US (OR): Students learn to grow plants for school lunches

The greenhouse at Douglas High School is home to 200 hydroponic strawberry starts, growing in nutrient-rich water without soil.
“It’s pretty cool,” junior Faith Rademacher said. “I didn’t know you could grow things without soil.” Michelle Berray teaches the class about hydroponics, but sought help from several other departments in the school when building the new set-up.

The welding class helped build the A-frame that holds the system, and the woods class built a frame that would allow space for the water tank underneath. “It’s a basic A-frame, but we cut little strawberries in it with our CNC machine,” freshman Seth Marsh said. “I think it was pretty cool. It’s a project that will benefit the entire school.”

Students at Douglas High School attend school two days a week in-person and learn virtually for the other two days. Students are being taught how to test pH levels and how to set up the system. Berray’s hope is to teach about the nutrients in future courses, but she was mostly focused on getting the program off the ground this year.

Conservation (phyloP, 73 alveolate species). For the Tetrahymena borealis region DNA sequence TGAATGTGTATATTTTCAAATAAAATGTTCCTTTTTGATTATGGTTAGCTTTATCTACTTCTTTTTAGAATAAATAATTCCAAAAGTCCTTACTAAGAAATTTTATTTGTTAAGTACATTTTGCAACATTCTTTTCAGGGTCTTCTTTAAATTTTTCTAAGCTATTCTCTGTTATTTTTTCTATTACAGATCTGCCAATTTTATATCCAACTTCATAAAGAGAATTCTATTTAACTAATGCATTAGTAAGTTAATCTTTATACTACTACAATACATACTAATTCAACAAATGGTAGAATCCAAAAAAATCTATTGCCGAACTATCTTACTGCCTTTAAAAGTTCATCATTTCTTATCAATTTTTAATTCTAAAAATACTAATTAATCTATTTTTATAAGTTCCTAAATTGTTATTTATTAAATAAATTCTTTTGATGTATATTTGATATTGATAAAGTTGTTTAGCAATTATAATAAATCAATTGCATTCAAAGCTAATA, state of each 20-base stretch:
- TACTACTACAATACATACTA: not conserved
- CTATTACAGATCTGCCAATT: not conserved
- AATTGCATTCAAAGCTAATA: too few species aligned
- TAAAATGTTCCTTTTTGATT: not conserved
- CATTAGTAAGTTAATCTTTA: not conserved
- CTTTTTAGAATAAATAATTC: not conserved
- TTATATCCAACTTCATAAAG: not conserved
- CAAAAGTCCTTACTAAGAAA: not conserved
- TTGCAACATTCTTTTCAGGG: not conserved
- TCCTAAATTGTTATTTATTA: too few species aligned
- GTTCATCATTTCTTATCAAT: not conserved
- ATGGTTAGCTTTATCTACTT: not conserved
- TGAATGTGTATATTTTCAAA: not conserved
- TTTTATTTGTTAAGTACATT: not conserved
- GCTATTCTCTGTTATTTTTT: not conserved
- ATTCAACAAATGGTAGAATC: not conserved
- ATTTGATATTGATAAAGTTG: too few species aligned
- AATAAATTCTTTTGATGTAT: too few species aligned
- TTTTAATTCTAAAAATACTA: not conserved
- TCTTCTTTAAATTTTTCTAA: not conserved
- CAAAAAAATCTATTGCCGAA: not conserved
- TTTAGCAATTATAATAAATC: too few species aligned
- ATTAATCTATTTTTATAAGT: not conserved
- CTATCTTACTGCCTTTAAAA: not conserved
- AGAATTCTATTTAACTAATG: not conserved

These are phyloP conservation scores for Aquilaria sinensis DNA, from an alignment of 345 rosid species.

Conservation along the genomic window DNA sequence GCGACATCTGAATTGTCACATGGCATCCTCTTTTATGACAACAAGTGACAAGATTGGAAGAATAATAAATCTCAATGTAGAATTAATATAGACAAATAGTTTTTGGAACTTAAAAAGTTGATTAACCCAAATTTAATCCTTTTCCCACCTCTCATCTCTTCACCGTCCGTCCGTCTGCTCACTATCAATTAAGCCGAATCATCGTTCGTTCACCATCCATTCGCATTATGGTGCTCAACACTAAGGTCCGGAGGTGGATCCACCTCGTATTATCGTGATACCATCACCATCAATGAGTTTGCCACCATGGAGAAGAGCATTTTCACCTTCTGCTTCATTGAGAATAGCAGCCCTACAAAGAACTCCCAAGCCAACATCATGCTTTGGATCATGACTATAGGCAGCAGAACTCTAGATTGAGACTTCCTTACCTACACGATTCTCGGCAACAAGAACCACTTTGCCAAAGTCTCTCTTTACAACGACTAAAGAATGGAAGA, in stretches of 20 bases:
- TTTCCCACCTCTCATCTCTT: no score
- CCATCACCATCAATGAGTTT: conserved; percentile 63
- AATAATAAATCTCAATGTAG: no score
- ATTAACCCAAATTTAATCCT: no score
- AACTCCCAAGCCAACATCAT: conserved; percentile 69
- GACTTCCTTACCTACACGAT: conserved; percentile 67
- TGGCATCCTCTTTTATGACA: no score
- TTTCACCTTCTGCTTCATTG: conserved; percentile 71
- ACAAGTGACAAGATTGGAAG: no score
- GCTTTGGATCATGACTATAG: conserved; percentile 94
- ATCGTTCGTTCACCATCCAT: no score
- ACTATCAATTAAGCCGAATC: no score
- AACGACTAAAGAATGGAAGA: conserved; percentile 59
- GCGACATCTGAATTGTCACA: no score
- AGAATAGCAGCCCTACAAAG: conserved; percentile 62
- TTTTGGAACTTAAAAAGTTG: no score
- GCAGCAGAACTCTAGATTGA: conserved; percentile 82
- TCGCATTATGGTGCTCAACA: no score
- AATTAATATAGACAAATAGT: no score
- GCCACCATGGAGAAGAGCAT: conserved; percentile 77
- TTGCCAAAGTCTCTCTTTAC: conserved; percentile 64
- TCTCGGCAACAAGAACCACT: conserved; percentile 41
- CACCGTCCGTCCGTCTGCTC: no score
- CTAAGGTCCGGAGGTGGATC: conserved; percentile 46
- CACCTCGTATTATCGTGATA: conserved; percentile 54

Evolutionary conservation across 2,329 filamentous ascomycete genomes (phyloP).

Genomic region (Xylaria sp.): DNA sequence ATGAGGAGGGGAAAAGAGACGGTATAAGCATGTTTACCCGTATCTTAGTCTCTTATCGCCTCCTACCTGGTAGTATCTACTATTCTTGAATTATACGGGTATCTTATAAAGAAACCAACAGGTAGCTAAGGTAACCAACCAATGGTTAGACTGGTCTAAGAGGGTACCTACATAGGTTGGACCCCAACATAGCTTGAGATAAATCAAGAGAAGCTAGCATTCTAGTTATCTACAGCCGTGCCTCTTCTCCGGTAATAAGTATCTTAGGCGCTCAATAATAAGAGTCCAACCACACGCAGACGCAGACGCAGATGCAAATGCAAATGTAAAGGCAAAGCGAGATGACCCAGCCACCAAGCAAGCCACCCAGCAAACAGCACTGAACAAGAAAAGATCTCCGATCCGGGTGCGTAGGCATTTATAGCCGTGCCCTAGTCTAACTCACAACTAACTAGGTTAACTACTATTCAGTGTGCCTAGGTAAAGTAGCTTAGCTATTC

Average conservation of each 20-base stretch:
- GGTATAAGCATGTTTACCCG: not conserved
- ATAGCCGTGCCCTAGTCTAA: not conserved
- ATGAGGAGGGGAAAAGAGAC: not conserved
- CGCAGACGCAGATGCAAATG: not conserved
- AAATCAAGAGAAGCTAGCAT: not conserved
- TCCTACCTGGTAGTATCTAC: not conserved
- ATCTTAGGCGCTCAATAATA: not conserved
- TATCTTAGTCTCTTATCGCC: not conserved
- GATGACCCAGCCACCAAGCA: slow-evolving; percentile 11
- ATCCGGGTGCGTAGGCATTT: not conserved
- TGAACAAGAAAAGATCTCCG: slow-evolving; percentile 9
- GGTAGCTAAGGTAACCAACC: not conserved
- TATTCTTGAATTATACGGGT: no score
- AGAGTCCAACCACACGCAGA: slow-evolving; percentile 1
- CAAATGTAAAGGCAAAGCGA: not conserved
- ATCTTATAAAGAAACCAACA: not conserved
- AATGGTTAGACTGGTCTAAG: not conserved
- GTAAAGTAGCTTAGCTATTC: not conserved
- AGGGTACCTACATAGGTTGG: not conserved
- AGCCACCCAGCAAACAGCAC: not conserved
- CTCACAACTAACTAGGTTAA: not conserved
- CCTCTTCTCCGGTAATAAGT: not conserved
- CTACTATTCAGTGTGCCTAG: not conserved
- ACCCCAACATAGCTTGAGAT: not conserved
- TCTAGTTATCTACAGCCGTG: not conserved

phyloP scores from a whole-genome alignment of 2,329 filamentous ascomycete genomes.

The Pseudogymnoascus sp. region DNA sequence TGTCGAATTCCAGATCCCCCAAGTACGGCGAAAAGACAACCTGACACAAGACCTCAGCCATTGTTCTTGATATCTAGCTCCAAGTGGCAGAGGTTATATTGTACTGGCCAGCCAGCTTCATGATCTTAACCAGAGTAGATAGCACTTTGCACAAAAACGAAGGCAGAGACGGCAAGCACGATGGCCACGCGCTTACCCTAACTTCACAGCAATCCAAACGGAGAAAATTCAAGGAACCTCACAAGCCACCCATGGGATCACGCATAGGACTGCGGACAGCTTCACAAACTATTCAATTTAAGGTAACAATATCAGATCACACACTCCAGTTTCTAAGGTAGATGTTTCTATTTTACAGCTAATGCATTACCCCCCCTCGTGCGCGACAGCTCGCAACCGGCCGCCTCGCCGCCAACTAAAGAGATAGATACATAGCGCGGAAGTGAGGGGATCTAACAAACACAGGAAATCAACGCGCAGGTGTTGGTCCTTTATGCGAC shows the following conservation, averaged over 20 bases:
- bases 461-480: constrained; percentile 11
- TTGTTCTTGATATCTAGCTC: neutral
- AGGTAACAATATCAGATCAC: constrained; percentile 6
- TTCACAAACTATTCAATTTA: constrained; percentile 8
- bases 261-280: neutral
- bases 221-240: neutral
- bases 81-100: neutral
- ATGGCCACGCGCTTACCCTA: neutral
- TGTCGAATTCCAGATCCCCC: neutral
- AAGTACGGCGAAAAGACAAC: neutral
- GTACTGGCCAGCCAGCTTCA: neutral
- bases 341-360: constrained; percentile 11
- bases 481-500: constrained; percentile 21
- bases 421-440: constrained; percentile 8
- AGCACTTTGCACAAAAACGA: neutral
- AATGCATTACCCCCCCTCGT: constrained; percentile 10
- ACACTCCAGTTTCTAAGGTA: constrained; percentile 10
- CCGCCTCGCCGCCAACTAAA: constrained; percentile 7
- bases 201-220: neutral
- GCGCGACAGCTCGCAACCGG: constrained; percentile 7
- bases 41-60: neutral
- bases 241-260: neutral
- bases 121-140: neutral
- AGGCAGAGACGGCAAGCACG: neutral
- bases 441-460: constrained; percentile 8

The strawberries were planted into the hydroponic system on May 10. Each plant is in a little basket with clay pellets that provide support to the plant but no nutrients, while nutrient-enriched water continuously runs through a tubing system that feeds the roots of the plants.

“The goal is to provide greens for school lunches,” Berray said. Some of Berray’s students grew microgreens at the start of the year, which were taste-tested by many students in the school. Ash Marcisz, a junior, said the microgreens initially tasted like grass that came out of a dumpster, but if you added it to some cream cheese it was pretty good.

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